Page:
MOUNT EVEREST 1938
By MICHAEL SPENDER
MOUNT EVEREST Expeditions will soon be in the school history books. 1921, 1922, 1924 (death of Mallory and Irvine) ; 1933, 1935, 1936. The list is already long. And now the yaks of another expedition are grunting their way across Tibet. Once more the abbot of Rongbuk monastery will see the pilgrims arrive, will bless them and address them. What he has to say will probably be more apposite than the remarks of many of the distinguished wellwishers who sped the expedition from England. In 1935 it seemed to me he had a better understanding than most of the things which urge these beyond-the-sea=men to his valley ; blends of secular and mystic motive are perhaps not foreign to him.
The three expeditions of the 'twenties make a triad group. Reconnaissance was followed by two climbing expeditions, of which the climax was the final climb of Mallory and Irvine. The chord struck by the 'thirties group is more complex, since 1933 is related to 1936, and 1935 to 1938. Technically, the approach of the 1933 expedition was like that of the earlier expeditions. The high-climbing parties of that year possibly overstepped the height already attained by those two who disappatred, but certainly not by far. In 1936 no camps were established higher than the North Col (23,000 ft.).
Hitherto the treacherously-pitched slabs at 28,000 feet leading to the couloir—that up-ended furrow between the high camps and the surnmit—have been traversed without oxygen. When a man who was probably already exhausted at daybreak turns back from those conditions, mind and body are in agreement ; the effort is renounced without awareness of regret at endeavour unfulfilled. Not much of a man is there to have regrets. In the thin atmosphere even ambition's, urge is sublimated and little remains but the deeper-lying habit that makes a mountaineer move up any slope which confronts him. This implies that everything technical and much that is not has to be prepared beforehand. At sea- level the problems must be dissected and considered ; the plan of the mountain, ever decreasing with greater altitude from the , complex roots to the summit's ultimate pin-point of simplicity, must be reflected in the plans of the expedition.
The party now in the field will attempt to use the approach and methods of some recent expeditions in some other parts of the Himalaya. It is easy to overstress a difference or misdescribe a subtlety with heavy words. But in the style of the conventional Everest expedition there was a military msence. Such expressions as campaign, assault, line of communication were frequently used ; while queerly-named Ghurka non-commissioned officers were distributed about the East Rongbuk Glacier, to the perplexity of the Sherpas. Estimates for supplies were worked out on a lavish basis and the personnel tended to become numerous. It is curious that in this of all years it should have been possible to modify such a conception of an expedition. The degree to which the mass and complexity of a party handicaps it in movement and spirit is easier to feel than to demonstrate. The expon- ents of the lighter type of expedition have felt it sufficiently, however, to cause them to persuade the authorities to allow an attempt in their style—a style *hich can be said to have been already employed near Mount Everest during the reconnais- sance of 1935.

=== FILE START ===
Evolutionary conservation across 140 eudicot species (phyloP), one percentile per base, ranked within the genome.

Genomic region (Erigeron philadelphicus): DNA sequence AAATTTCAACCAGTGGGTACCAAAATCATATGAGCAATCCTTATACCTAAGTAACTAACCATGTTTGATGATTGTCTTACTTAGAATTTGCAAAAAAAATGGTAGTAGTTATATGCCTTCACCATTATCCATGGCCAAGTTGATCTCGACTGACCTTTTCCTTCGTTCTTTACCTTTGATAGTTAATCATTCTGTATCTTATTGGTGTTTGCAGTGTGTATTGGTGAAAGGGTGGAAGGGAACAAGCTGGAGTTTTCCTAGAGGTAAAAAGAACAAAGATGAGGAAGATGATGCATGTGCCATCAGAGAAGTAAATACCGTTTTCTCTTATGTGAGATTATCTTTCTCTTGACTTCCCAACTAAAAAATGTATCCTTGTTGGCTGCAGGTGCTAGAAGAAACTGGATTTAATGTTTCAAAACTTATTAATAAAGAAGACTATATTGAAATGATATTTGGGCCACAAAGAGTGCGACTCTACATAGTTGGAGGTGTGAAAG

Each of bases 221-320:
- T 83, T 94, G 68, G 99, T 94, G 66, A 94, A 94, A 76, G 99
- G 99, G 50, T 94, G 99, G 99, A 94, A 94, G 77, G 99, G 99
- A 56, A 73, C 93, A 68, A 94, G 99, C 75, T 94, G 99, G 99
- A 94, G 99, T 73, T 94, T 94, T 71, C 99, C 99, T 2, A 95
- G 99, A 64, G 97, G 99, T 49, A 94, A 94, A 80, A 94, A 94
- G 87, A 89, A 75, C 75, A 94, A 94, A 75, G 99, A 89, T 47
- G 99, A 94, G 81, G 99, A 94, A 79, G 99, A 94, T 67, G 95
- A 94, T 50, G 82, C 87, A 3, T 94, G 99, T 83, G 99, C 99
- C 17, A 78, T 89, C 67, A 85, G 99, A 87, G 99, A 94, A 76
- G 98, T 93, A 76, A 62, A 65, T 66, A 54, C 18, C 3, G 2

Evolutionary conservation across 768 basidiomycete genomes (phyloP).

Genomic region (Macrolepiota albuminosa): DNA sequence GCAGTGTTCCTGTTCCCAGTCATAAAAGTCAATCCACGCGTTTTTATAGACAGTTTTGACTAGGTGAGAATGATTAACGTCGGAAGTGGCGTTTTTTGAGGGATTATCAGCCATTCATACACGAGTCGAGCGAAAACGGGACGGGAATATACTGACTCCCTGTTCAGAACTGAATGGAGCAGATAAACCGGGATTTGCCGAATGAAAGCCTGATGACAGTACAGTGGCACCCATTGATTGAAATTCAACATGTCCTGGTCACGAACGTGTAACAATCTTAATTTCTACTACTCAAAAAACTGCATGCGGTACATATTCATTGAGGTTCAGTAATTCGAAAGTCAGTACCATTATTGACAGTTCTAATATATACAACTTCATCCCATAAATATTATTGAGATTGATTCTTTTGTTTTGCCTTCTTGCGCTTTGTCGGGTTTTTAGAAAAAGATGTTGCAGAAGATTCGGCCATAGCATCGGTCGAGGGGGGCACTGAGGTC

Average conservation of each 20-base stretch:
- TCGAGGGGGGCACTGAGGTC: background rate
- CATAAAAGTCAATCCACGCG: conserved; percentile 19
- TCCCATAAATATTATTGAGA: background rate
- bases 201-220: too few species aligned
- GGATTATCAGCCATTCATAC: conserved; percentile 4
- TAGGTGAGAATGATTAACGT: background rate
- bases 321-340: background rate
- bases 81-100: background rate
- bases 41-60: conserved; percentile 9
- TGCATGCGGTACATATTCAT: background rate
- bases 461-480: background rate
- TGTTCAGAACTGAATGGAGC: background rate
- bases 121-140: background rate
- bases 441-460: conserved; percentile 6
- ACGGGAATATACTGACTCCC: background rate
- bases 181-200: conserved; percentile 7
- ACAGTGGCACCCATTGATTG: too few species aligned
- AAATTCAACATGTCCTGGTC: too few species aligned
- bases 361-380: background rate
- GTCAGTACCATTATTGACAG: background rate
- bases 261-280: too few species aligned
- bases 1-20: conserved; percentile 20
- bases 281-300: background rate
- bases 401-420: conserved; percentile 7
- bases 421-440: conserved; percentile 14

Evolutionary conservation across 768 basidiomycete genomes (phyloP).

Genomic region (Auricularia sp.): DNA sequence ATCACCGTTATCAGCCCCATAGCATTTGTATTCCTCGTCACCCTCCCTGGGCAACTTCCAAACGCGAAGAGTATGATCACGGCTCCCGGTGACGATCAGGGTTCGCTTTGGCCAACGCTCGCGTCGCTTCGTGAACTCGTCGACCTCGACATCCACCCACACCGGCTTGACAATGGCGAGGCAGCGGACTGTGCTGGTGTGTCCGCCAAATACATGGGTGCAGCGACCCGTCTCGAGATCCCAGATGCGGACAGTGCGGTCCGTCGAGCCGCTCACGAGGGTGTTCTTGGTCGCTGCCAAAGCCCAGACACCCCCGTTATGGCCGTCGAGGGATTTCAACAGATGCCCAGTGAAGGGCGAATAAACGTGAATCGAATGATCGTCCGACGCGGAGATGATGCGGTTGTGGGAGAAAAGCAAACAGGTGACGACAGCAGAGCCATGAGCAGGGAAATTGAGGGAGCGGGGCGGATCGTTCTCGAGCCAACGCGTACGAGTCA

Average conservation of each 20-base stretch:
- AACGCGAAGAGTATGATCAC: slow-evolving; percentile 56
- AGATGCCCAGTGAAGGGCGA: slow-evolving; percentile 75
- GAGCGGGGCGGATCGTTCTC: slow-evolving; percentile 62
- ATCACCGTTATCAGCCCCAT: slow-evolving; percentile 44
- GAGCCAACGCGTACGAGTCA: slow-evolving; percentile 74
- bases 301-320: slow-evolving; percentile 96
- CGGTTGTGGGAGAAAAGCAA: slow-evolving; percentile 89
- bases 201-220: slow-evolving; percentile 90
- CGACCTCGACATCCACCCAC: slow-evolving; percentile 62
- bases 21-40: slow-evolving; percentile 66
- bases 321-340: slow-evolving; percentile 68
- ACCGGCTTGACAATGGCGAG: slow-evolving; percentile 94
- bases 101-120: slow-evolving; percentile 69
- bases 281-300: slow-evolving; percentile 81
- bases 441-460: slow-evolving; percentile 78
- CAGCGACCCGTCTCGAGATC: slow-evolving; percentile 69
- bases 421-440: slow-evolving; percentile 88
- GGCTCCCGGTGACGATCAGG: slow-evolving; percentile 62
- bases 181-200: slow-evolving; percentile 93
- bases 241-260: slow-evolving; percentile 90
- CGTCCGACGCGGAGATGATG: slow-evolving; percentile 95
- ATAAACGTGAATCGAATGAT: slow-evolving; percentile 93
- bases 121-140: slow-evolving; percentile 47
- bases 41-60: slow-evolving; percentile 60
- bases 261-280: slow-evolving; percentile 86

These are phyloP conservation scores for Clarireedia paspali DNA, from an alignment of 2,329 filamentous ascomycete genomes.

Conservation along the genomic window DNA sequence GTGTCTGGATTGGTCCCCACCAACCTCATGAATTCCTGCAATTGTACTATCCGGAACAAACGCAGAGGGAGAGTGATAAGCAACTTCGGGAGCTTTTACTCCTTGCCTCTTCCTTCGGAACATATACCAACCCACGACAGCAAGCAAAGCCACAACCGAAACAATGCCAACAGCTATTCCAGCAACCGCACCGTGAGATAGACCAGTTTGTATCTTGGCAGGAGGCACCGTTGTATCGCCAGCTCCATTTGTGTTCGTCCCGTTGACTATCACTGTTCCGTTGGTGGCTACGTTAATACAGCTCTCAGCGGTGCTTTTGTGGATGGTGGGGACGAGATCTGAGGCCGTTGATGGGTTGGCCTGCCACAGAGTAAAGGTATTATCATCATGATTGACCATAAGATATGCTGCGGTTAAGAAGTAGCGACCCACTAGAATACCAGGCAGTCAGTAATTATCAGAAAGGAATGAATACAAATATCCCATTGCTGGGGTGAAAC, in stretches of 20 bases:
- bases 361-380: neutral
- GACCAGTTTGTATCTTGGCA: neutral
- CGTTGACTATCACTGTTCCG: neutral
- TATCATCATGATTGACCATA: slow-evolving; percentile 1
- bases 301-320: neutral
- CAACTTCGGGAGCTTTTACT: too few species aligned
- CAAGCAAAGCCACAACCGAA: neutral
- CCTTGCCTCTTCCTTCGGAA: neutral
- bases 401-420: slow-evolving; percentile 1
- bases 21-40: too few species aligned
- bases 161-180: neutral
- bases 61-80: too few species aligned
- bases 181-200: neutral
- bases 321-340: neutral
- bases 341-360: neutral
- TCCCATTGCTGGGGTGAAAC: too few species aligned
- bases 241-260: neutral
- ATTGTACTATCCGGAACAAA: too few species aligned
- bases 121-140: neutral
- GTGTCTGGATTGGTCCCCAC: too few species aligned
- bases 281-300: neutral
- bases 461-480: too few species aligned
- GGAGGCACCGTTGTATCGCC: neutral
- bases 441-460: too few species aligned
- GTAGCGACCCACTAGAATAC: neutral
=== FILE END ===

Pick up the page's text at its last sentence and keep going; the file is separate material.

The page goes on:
Shipton and Tillman are responsible for renewing the argument that it is an asset for an expedition to be freed of all resources but the absolutely essential. Reserves are not merely useless, they are an utter handicap. In their explora- tion of the Nanda Devi basin in 1934 they were obliged to cut down rations and equipment to the real minimum and in so doing confirmed the idea which they had already brought from Africa—that an expedition so fitted out had exceptional flexibility and efficiency. The Everest Reconnaissance of 1935, Tillman and Odell's ascent of Nanda Devi in 1936 and Shipton's recent expedition to the Karakorams all brought out the same points. Individuals are better adjusted to the environment of the expedition and the party as a whole can better adapt itself to weather and topography. Rations mist be simple, spare kit left behind and only the lightest and most essential gear accepted. The man for instance, who takes a book for his diary and finds he has only used half the pages has erred fundamentally. A distinguished climber who led the way for us in the Himalayas, Dr. T. Longstaff, has always held these views.